"The freedom of speech," as originally understood, does not include a right to speak to minors without going through the minors' parents or guardians. Therefore, I cannot agree that the statute at issue is facially unconstitutional under the First Amendment.
The Court's version of the first amendment appears to have little to do with the original purpose of that element of self-government--the protection of political speech.
George Will seems high on Rick Perry (h/t to Peter Schramm for the link.) I dunno. Perry is, in one sense perfectly positioned for the Republican primary race. He is much more of a small government guy than George W. Bush and he is a social conservative with long executive experience in a state with strong recent job creation. That is pretty much the sweet spot.
But I don't have strong feelings either pro or anti-Perry. It isn't just that Texas has a higher unemployment rate than the supposedly Obamneycare-afflicted state of Massachusetts or Tim Pawlenty's Minnesota. Assigning praise and blame according to state by state unemployment and job creation statistics is difficult. Perry is having budget issues. Depending on how he and the Texas state legislature solve them, he might have a strong case to run as a candidate of fiscal consolidation.
I hope he runs, but I'm keeping my expectations modest.
Among his other jobs, Herman Cain has been a radio talk show host. This is not, in itself, a qualification to be President (though being a talk radio host strikes me as a hard job), but it was an opportunity for preparation to be President. This is to use Ross Douthat's definition of preparation as "the hard work of scaling up one's understanding from state-level challenges [or in Cain's case the opinions of a politically interested businessman] to national issues that any aspiring candidate needs to do."
As a talk show host, Cain was, in a sense, paid to think about public issues and then talk about them for three hours a day five days a week. From my limited understanding, talk radio show prep tends to focus on the day-to-day, but Cain could have immersed himself in the best conservative policy thinking. He could have worked at making this thinking accessible to his audience. Cain seems not to have done that. Maybe he did and we just haven't seen it yet, and he is going to surprise us.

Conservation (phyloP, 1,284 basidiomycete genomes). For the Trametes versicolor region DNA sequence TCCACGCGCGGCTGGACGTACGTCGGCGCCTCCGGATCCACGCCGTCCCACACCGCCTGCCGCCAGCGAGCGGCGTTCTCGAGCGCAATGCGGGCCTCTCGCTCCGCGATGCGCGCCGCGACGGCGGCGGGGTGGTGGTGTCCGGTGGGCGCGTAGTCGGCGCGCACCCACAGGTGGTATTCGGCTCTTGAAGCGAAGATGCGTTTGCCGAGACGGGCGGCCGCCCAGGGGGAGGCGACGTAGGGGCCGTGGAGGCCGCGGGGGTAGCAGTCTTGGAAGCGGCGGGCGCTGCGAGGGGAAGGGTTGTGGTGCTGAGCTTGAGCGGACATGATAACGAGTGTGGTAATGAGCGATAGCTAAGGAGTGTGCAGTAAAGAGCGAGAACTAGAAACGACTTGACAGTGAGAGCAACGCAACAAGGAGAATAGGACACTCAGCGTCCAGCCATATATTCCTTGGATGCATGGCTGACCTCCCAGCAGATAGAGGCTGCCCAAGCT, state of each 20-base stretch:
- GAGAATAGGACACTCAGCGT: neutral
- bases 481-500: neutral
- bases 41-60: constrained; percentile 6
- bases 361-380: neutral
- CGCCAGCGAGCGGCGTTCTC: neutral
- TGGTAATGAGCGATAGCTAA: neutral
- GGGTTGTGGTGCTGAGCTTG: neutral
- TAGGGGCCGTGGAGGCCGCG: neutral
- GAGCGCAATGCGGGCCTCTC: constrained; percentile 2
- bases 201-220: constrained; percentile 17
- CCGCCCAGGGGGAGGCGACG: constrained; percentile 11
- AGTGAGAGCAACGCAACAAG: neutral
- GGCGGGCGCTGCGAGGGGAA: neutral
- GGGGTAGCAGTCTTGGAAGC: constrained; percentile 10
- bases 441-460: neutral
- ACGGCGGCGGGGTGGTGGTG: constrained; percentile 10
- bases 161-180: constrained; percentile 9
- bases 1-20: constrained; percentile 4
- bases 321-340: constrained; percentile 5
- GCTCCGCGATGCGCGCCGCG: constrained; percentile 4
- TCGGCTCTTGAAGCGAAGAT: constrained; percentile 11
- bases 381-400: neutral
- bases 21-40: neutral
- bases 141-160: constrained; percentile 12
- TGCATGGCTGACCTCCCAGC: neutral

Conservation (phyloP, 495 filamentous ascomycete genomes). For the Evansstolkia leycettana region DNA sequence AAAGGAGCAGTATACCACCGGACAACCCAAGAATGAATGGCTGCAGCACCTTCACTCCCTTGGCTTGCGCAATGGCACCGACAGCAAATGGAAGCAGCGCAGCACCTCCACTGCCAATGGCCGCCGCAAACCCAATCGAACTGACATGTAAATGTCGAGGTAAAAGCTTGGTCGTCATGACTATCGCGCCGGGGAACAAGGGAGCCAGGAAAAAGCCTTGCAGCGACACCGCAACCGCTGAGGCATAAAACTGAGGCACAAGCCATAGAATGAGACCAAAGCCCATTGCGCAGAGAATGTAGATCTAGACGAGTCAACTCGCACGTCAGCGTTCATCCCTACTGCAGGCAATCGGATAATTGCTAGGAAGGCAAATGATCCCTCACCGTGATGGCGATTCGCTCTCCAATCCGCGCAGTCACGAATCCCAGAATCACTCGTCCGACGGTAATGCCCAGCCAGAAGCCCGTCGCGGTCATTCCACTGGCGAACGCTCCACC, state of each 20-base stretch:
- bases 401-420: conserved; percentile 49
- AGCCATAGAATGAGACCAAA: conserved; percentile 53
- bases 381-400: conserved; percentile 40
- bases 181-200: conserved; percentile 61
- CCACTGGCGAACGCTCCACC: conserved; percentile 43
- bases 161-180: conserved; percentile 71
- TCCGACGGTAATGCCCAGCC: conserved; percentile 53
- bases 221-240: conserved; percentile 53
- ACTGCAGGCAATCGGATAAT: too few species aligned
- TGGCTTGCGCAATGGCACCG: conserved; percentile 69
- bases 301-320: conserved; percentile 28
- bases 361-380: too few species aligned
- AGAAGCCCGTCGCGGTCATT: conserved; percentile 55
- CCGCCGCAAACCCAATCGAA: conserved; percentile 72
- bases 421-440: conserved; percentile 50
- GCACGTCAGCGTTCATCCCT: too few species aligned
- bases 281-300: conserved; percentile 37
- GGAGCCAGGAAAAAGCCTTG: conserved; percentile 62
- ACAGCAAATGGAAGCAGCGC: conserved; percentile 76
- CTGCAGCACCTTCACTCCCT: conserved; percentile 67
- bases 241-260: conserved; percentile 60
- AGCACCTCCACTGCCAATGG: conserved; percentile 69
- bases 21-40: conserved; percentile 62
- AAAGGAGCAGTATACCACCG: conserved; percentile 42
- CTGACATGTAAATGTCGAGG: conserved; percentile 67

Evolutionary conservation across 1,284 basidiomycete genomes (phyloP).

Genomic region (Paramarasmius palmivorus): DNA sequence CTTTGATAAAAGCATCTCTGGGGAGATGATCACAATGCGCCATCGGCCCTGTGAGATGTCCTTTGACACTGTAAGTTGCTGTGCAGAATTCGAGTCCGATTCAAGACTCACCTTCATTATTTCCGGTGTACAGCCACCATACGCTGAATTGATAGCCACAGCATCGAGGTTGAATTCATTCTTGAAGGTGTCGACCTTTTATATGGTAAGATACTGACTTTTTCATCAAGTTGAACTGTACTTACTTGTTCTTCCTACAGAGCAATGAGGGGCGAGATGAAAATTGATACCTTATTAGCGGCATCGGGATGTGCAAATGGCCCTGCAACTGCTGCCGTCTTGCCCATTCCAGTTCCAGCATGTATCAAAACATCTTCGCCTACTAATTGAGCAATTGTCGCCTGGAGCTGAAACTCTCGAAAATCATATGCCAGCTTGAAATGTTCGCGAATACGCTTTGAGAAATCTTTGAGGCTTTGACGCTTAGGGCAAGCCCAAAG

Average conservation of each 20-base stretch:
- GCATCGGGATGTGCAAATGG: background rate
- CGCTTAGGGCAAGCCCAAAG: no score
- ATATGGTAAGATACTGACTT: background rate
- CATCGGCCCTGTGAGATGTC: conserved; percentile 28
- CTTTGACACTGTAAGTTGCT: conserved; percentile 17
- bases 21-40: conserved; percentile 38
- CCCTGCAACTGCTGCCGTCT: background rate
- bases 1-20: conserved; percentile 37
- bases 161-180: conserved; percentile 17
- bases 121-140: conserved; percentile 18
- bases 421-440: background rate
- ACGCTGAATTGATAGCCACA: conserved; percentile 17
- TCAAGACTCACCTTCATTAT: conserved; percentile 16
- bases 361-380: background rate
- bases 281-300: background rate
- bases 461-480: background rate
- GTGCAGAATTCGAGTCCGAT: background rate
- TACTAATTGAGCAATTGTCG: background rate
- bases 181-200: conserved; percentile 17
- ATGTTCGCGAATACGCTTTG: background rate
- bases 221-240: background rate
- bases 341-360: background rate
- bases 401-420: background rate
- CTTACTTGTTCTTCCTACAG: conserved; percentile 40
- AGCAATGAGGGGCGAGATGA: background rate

Chicago has long been a favorite city--not exotic in the way San Francisco and New York are, with less history than comparatively tiny Boston, but even so it has a character that still speaks to us. This came to sight as I sunned on Ohio Beach, next to the Navy Pier. From this vantage point the city's vista is spectacular. Vision, ambition, low politics, greed but above all pride created such a scene. The skyscrapers are the sensuous products of these noble and base passions. One cannot look at Chicago without being affirmed that this is a country full of ambition, a great country bent on even greater things.
I am staying in the "Dick Tracy" house, in the Chicago suburbs, the one in which the young Chester Gould got his family and cartooning career started. How appropriate that the always proper Dick Tracy was given birth in mob-fascinated Chicago. Contrast the steady Tracy with our psychically tortured Batman. Shouldn't virtuous acts be done with pleasure, in order to be virtuous?
All this puts into perspective the strange case of our Chicago-based President, who has brought to the national scene all that is low about Chicago and who seems intent on suppressing all the grand motives that made America a great nation. His vision of American destiny would rob America of all its distinctiveness.
The Civil War & Lincoln
Mitt Romney's support is being challenged on two separate fronts.